St. Patrick's Day and Other Bad Ideas
Today is, as nearly everyone except three people in Greenland who've been out of communication for a while, St. Patrick's Day, wherein all those who have a claim on Ireland, no matter how specious, join to celebrate and otherwise indulge themselves.
I'm no different, and my claim is better than some, because my mom was born a Gallagher, and her birth people were Irish by way of Nova Scotia-so I get to claim Canada as well.
However, this day is also famous for another Bad Idea, and I am indebted to The Scotsman for bringing all this to my attention. The Scotsman is a most interesting news service ( I commend it to you) and it graces my cyber table along with the Los Angeles Times, Der Spiegel, and Animal Net for my daily fare.
Of course, it goes without saying that our Scots brothers take their history very seriously indeed, because a lot of it ended up rather badly with many Scots folk getting smitten, slain, looted, stripped of their raiment and otherwise laid out as cold as last week's haggis.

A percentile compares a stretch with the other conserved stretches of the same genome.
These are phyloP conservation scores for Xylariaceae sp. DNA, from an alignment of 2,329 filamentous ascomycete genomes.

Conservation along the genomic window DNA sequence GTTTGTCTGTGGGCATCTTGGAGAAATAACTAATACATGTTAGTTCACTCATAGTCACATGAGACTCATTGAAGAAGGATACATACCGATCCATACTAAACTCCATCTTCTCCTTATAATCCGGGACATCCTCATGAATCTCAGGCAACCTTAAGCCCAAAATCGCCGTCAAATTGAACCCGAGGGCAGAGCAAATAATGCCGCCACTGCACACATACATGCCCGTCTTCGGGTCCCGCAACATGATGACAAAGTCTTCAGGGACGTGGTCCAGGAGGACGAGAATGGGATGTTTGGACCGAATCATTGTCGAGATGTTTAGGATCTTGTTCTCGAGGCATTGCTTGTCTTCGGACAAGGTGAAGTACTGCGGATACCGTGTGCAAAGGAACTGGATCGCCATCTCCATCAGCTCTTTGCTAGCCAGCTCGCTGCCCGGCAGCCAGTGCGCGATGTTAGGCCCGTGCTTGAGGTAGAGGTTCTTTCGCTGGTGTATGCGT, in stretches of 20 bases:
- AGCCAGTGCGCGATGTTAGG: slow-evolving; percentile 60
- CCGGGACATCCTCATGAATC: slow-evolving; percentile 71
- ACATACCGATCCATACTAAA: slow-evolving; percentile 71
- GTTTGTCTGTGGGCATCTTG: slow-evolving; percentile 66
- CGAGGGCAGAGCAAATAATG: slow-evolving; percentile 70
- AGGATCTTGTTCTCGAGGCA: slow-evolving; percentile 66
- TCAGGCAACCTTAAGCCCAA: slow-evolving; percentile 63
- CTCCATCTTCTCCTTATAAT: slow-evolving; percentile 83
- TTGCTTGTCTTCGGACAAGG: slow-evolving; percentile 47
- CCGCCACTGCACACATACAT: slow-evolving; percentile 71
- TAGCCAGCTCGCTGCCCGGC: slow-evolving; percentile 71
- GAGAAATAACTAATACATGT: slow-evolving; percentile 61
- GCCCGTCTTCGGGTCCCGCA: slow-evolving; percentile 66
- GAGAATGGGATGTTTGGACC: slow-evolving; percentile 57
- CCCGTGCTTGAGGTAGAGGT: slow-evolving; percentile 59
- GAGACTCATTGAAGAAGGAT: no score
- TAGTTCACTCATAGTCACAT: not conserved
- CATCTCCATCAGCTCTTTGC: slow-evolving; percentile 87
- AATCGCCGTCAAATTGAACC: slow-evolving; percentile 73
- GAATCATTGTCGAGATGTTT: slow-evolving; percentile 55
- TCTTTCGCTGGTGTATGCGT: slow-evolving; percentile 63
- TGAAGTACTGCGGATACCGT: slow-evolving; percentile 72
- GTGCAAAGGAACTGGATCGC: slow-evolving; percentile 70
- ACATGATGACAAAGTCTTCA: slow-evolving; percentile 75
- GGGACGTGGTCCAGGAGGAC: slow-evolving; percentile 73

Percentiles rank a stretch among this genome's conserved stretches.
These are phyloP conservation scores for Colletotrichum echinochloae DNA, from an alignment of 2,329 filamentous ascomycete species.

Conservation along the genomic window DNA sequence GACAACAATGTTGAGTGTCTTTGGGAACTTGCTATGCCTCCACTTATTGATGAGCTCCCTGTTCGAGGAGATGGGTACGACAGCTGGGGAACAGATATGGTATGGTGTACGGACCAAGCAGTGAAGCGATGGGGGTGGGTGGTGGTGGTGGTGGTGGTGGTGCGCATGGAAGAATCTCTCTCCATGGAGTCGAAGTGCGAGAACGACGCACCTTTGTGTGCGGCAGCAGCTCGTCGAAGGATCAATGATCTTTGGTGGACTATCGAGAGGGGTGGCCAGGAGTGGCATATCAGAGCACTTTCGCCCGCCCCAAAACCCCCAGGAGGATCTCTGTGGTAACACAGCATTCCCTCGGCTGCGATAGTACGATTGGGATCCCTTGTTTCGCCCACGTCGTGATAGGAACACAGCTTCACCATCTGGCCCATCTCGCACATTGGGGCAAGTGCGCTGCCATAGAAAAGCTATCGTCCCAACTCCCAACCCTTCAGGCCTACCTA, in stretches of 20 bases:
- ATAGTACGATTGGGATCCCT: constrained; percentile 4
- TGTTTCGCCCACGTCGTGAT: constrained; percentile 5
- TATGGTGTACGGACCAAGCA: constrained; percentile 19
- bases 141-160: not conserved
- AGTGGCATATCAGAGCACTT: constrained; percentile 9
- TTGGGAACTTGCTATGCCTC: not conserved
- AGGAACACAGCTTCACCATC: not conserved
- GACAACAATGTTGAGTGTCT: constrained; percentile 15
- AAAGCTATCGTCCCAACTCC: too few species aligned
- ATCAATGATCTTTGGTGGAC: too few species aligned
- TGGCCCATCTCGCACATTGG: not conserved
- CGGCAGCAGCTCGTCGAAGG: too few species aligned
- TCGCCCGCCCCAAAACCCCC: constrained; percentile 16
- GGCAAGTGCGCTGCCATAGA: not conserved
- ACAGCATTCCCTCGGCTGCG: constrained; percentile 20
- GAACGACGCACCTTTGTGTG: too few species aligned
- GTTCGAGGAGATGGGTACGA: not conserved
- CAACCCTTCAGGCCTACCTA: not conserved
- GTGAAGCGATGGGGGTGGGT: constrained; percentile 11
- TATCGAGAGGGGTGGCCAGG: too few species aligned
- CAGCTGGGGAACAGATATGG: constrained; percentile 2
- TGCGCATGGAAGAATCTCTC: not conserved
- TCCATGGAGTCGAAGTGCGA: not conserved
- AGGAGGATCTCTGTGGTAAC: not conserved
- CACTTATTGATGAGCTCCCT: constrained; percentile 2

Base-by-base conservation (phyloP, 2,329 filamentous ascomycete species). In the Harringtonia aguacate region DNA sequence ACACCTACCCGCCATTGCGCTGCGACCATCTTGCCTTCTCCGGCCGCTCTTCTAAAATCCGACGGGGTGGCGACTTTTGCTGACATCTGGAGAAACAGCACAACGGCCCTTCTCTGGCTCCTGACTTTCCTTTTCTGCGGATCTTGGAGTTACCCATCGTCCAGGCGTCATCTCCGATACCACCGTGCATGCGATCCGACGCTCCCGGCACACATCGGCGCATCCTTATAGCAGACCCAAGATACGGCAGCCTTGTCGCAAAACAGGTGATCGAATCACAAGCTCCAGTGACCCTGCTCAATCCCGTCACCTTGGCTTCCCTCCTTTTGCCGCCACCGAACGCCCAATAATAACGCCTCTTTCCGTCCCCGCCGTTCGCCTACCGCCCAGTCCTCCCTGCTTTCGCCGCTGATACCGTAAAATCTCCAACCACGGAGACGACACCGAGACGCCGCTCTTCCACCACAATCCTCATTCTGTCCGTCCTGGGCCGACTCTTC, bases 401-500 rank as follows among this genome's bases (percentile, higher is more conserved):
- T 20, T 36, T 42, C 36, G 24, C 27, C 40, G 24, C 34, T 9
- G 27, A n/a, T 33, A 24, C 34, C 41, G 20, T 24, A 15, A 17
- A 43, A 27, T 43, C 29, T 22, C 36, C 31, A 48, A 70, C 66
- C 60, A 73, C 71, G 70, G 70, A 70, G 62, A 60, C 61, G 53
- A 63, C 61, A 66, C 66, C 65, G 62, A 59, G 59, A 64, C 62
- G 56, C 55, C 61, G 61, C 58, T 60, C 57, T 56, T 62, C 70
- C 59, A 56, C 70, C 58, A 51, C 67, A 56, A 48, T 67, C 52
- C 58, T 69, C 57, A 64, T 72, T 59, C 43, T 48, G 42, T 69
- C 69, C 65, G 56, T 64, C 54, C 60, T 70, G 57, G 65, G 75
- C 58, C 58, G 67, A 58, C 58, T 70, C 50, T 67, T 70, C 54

March 17 was also the birthday of James IV of Scotland. Why is that significant?
It is because James IV, crowned head of Scotland, invaded England on behest of the French, crossing over into Northumbria in August 1513. At the Battle of Flodden Field, the Scots army, reduced by desertion, got itself a severe whuppin' at the hands of the English. James himself died in a self destructive attempt to bring Surrey, commander of the English, to a personal trial of arms.
What James IV ignored to his detriment was the advisability of taking the side of the French against Englishmen. This has been a bad idea nearly every time it has been tried, and people who ignore this rule or discount it generally end up badly.